IntroMap analysis of in silico simulated genomes

The computed genome-wide coverage depth of the alignments for the three simulated data sets were 14.95x, 15.02x, and 14.90x for 20160409AC-1234, 20160409AC-2468, and 20160409AC-36912, respectively. The computed breadth of coverage of the alignments were 94.69%, 95.26%, 94.16% for 20160409AC-1234, 20160409AC-2468, and 20160409AC-36912, respectively. The Additional file 4: Tables S2 through S7 detail the results of running IntroMap against three in silico simulated genomes, showing the IntroMap predicted start and end regions of introgression, the actual start and stop coordinates of the introgressions. In the cases of an accurate prediction by IntroMap, the loci accuracy was computed and assessed for accuracy within ± 5% of the true center. Table 1 summarizes the results of the analysis, presenting the true-positive rate (TPR), false-positive rate (FPR), positive-predictive value (PPV), negative-predictive value (NPV), and mean loci accuracy for the six test cases across the three simulated genomes. Based on the results of the 18 simulated runs (6 possible [f r a c,t] parameter combinations × 3 simulated genomes), we determined acceptable parameters for the detection of introgressed Brassica oleracea gDNA in a Brassica rapa genomic background to be f r a c=0.05 and t=0.90. These parameters were selected for yielding the greatest computed TPR before the onset of false-positives as seen in the ROC plot (Fig. 6). The run-times of the analysis of the simulated genomes were approximately 35 min per genome, with a peak memory utilization of 55 GB.
Fig. 6

A ROC plot of the results from testing IntroMap across varying LOWESS fitting frac and threshold t values. The blue solid line is the approximated ROC curve based on the in silico simulated genomes. The red-dashed line represents a binary classifier with detection capabilities equal to random chance. The green circle shows the parameters (f r a c=0.05,t=0.90) for introgression detection of Brassica oleracea gDNA in a Brassica rapa genomic background before the onset of false positives

Table 1

Summary of testing IntroMap across varying LOWESS fitting frac and threshold t values







Mean loci accuracy











































Mean loci accuracy is defined as the percentage of the time that IntroMap’s loci accuracy was within 5% of the true center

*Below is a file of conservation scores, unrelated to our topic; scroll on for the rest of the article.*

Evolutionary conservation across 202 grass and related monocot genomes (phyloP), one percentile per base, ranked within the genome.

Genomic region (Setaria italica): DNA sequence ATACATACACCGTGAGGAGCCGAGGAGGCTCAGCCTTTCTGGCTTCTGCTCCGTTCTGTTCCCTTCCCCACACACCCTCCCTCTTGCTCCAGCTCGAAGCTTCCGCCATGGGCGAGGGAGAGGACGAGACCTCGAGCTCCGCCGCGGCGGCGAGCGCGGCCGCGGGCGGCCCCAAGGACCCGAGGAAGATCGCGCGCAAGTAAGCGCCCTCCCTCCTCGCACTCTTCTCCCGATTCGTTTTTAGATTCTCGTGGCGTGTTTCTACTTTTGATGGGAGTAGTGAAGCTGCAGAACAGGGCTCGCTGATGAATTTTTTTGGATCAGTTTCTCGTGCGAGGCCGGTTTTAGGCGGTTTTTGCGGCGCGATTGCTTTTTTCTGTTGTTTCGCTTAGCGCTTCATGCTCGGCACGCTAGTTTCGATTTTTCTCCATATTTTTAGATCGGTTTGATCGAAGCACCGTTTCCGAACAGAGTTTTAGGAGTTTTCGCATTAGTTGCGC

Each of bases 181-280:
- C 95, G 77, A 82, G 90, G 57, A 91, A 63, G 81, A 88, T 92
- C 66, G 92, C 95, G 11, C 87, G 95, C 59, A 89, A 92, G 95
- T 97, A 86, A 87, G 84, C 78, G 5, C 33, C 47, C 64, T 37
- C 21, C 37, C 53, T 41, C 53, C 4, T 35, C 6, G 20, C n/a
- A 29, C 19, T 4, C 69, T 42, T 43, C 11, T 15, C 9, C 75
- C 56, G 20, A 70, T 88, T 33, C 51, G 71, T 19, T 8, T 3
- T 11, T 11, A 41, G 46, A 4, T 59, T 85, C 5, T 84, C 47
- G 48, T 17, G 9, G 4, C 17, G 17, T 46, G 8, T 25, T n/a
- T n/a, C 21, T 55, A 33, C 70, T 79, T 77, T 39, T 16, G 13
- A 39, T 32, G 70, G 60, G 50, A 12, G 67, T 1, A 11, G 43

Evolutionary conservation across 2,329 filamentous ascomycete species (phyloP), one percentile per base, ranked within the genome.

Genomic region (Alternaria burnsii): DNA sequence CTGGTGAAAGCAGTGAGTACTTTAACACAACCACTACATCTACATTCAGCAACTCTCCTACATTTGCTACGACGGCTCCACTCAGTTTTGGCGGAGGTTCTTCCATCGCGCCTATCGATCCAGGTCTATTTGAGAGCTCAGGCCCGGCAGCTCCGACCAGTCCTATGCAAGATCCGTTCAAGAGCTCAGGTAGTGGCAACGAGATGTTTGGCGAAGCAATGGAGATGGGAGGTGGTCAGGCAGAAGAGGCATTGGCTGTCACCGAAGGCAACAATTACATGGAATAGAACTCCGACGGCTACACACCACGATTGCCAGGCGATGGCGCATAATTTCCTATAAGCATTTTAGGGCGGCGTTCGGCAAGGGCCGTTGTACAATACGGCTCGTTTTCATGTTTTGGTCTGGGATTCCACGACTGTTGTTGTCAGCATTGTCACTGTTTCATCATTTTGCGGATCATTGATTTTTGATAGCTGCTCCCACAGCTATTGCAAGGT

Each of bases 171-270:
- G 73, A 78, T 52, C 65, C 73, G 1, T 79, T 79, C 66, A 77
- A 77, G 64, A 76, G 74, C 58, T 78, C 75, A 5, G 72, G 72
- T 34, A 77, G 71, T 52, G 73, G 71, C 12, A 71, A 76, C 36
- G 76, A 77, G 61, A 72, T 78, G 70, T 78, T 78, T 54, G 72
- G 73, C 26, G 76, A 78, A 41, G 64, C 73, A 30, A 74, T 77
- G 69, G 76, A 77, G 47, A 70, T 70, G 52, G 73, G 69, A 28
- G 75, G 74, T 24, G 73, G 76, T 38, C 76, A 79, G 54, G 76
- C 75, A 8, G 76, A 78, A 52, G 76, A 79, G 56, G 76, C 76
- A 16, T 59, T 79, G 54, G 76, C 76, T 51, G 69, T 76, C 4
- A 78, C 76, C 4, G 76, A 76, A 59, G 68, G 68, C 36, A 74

The tuning of the fit parameters in IntroMap is a recommended procedure, and should be done prior to its use on actual genomic data. The tuning process ensures acceptable discrimination by the binary classifier. Ideally, future versions of this software will incorporate this step in an automated fashion, alleviating the burden of the parameter tuning process placed upon the end-user. On the other hand, manual tuning provides the user with the flexibility of deciding upon an acceptable FPR rate with respect to their intended use-case and experimental design.

Predicting introgressed genomic regions in the #174-12-26 hybridized line

The computed genome-wide coverage of the reads was 18.35x, with a breadth of coverage of 90.81% of the B. rapa genome. IntroMap detected two regions of introgression in the #174-12-26 line. The first region spanned approximately 6 Mbp (228,453 – 6,213,700 bp) on the short-arm of Chromosome A02 (Fig. 7), and the second region detected spanned approximately 3.7 Mbp (1 – 3,703,909 bp) on the short-arm of Chromosome A09 (Fig. 8). Running IntroMap against an alignment of the #174-12-26 reads aligned to the B. oleracea reference genome with frac=0.01, and threshold=0.90 determined by performing additional ROC analysis on simulated C genomes containing syntenic A introgressions, yielded results consistent with that of alignment to B. rapa (Additional file 3: Figure S3). However, it must be noted that in the reverse predictions, the predicted regions are not as clearly elucidated by IntroMap. This is possibly attributed to the fact that the #174-12-26 line is an A genomic background line and the parental C genome plant (Reiho) is possibly more divergent with respect to its reference than the A parental genome (CR Kanki), resulting in lower homology scores for the C derived genomic regions. Additionally, the majority of reads derived from #174-12-26 sample should be of A genomic origin, and aligning them to a C genome will yield more mismatches and gaps in coverage due to a lower number of aligned reads, thus lowering overall homology scores at each position. This can be seen in the alignment rates of the #174-12-26 reads to the B. rapa and B. oleracea reference genomes, where alignment to the A genome results in 31.87% of 65,015,089 paired end reads mapping concordantly exactly one time, with an overall alignment rate of 55.77%. On the other hand, the alignment of #174-12-26 reads to the C genome results in only 14.07% of the reads mapping concordantly exactly one time, with an overall alignment rate of 37.19%. In spite of these short-comings, IntroMap alignment against the C genome produces a noticeably inverse response, with respect to outputs derived from alignment to the A genome, suggesting that the introgressed regions are present in the #174-12-26 line at their respective loci.